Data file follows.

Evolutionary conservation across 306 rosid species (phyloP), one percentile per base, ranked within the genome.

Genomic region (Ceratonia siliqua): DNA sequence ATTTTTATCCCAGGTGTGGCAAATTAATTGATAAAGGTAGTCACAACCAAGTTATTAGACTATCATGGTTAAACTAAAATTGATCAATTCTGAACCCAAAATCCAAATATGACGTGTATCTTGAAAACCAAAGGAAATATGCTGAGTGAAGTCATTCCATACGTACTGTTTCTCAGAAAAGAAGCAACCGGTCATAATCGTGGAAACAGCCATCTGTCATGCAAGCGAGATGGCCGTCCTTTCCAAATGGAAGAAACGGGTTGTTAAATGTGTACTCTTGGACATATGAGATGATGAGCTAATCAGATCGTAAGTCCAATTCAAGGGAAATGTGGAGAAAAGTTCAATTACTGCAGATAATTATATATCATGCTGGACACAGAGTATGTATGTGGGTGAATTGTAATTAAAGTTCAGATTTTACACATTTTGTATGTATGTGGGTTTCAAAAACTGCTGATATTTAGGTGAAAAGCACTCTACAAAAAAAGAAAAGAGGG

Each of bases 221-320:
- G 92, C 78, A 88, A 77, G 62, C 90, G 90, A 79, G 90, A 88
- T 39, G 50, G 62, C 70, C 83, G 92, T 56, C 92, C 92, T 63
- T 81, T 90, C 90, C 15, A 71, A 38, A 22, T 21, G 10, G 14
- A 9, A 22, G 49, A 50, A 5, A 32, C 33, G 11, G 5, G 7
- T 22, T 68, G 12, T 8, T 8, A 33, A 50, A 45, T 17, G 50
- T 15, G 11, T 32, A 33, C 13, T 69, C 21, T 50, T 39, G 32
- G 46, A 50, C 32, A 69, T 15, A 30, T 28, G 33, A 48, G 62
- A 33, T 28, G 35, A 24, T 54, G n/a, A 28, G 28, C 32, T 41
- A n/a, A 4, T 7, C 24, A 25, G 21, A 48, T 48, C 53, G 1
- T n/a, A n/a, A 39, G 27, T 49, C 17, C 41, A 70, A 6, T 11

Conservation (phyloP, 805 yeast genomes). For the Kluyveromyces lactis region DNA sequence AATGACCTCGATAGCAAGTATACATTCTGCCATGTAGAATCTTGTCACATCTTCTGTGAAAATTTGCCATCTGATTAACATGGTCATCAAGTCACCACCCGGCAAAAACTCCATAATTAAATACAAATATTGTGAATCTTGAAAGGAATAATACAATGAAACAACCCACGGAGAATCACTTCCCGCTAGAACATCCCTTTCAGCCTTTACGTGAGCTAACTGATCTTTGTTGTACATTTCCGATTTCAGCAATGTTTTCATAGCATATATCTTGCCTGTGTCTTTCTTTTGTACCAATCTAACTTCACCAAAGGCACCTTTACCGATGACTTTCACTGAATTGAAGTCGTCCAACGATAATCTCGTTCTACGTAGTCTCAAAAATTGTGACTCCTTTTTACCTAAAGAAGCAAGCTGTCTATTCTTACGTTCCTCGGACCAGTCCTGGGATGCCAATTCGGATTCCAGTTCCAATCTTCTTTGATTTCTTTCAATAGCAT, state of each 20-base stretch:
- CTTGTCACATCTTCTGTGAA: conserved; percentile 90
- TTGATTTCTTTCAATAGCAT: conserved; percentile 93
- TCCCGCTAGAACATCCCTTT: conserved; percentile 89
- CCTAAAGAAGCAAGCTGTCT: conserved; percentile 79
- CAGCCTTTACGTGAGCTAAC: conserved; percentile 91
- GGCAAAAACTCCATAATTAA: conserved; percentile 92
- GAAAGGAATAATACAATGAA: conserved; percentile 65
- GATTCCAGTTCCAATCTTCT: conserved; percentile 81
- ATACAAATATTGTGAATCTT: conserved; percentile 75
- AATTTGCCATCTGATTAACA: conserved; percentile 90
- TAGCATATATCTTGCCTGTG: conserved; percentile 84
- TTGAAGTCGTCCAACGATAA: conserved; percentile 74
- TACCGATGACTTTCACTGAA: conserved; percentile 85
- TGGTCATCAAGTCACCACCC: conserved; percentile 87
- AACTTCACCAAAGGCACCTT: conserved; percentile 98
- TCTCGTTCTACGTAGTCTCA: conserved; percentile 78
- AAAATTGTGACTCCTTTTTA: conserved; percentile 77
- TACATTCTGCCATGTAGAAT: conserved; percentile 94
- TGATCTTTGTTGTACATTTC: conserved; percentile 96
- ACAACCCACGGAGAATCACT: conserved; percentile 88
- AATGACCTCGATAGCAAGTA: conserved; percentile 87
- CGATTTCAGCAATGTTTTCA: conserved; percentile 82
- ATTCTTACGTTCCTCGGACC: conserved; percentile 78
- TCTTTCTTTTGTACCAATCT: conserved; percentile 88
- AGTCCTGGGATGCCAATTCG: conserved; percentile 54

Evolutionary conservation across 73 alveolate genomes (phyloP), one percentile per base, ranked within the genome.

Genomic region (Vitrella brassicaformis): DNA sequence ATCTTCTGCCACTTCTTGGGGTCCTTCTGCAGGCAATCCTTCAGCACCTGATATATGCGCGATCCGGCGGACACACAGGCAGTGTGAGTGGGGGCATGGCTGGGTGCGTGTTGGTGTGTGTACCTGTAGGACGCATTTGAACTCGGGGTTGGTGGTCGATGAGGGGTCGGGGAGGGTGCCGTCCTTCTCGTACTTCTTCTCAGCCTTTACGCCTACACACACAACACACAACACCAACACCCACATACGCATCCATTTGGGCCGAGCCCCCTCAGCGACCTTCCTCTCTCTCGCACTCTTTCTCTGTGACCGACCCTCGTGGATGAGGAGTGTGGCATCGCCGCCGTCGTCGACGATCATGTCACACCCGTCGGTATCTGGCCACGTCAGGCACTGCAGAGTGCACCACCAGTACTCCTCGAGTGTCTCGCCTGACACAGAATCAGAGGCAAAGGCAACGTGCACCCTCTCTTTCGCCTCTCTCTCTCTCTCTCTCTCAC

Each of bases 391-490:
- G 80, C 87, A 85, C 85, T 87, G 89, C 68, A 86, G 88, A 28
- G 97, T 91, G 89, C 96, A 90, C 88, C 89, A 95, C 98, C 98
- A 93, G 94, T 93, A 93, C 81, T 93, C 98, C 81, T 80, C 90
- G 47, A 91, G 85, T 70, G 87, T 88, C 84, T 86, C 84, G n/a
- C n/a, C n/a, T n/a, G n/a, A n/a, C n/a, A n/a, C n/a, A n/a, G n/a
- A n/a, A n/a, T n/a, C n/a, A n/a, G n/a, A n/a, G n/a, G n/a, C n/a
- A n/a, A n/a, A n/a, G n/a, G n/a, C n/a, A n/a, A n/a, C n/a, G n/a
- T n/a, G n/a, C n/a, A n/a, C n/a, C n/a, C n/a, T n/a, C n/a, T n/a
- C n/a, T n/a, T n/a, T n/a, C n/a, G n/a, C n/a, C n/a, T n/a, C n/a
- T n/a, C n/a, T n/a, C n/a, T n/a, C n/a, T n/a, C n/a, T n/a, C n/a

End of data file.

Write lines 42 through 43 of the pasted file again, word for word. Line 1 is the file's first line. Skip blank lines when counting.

Each of bases 391-490:
- G 80, C 87, A 85, C 85, T 87, G 89, C 68, A 86, G 88, A 28